(Image credit: Passakorn_14)

It doesn't need to be a holiday to enjoy fireworks. Using a firecracker plant in the landscape lends a celebratory feel to our most special occasions. In the U.S., Fourth of July flowers laud our nation's birthday and provide blazing appeal throughout the growing season. Whether you choose an Independence Day flower or plant, these wild specimens pack some pow in the garden. 

About Fourth of July Flowers

Many U.S. citizens adorn their gardens with blooms in hues of red, white, and blue to herald the Fourth of July. American flags may be dotted around the landscape, and patriotic bunting and other touches are displayed proudly. 

Fireworks came to us from the Chinese, who named their explosive shells after flowers. The resulting explosions mirrored the forms of our most lovely blooms. There are Chrysanthemum, Lotus, Peony, Morning Glory, and of course Ground Bloom pyrotechnics. They were called Flowers of Fire and traveled to many other cultures as commemorative symbols. While the pyrotechnic displays took many of their names from flowers, nature has many examples of plants that produce explosions of color, perfect for an Independence Day flower garden.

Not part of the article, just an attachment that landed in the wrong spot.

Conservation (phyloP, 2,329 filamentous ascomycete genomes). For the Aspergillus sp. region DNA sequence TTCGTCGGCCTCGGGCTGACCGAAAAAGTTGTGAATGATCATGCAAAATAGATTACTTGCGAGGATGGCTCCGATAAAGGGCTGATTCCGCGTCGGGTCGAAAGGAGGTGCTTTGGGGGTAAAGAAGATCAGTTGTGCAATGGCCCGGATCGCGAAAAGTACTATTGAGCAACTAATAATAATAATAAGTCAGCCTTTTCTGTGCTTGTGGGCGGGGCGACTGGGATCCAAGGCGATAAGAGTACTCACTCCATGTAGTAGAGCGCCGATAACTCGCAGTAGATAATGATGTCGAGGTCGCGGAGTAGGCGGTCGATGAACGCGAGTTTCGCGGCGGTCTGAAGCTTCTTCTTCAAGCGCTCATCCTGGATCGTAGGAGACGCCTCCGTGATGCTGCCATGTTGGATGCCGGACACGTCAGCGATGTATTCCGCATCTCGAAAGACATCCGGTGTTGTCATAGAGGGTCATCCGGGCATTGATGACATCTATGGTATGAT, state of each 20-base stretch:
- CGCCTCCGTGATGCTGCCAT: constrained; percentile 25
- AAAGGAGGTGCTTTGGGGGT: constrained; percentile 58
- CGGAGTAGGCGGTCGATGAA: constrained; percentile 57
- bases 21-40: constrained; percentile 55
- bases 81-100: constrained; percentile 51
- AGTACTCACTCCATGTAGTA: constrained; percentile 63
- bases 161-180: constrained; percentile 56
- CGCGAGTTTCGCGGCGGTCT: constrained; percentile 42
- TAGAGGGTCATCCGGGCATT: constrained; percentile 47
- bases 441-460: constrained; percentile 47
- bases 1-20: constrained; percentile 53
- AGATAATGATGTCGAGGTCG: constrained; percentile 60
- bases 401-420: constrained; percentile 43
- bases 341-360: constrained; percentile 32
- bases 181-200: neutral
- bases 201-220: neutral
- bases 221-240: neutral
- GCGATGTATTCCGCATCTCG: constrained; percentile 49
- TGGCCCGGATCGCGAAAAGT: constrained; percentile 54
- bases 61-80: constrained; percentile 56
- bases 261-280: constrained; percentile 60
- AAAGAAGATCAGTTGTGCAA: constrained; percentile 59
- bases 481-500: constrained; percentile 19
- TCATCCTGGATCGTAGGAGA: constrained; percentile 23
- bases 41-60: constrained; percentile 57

Firecracker Flower

There are several blooming plants that have the "Fireworks or Firecracker" appendage attached. Orange Marmalade Firecracker flower has slightly frilled, orange flowers. For a small shrub, Fireworks Gomphrena boasts hot pink bracts with arresting yellow stamens. Fireworks Agapanthus has delightful, strappy leaves and glorious clusters of blue, tubular blooms. Sparkler Cleome does not have "fireworks" in the name, but truly does look like a bursting shell with erect pistils and stamens. It comes in many hues and blooms from spring to fall. 

Other Fireworks Plants

Pennisetum grasses are classic ornamental plants with striking displays. The Fireworks variety has showy, variegated leaves decorated with green, hot pink, white, and cream. The real stand out is their inflorescence. Bright pink, fox-tail like plumes appear in mid to late summer and hang around until the cold appears. 

There are other fireworks related forms of this Fountain Grass such as Cherry Sparkler and Sky Rocket. Goldenrod Fireworks is an explosion of gold in summer, while Globe Amaranth Fireworks produces flowers that look like tiny flares in hot pink. Other plants in the theme:

Bonnie L. Grant

Bonnie Grant is a professional landscaper with a Certification in Urban Gardening. She has been gardening and writing for 15 years. A former professional chef, she has a passion for edible landscaping.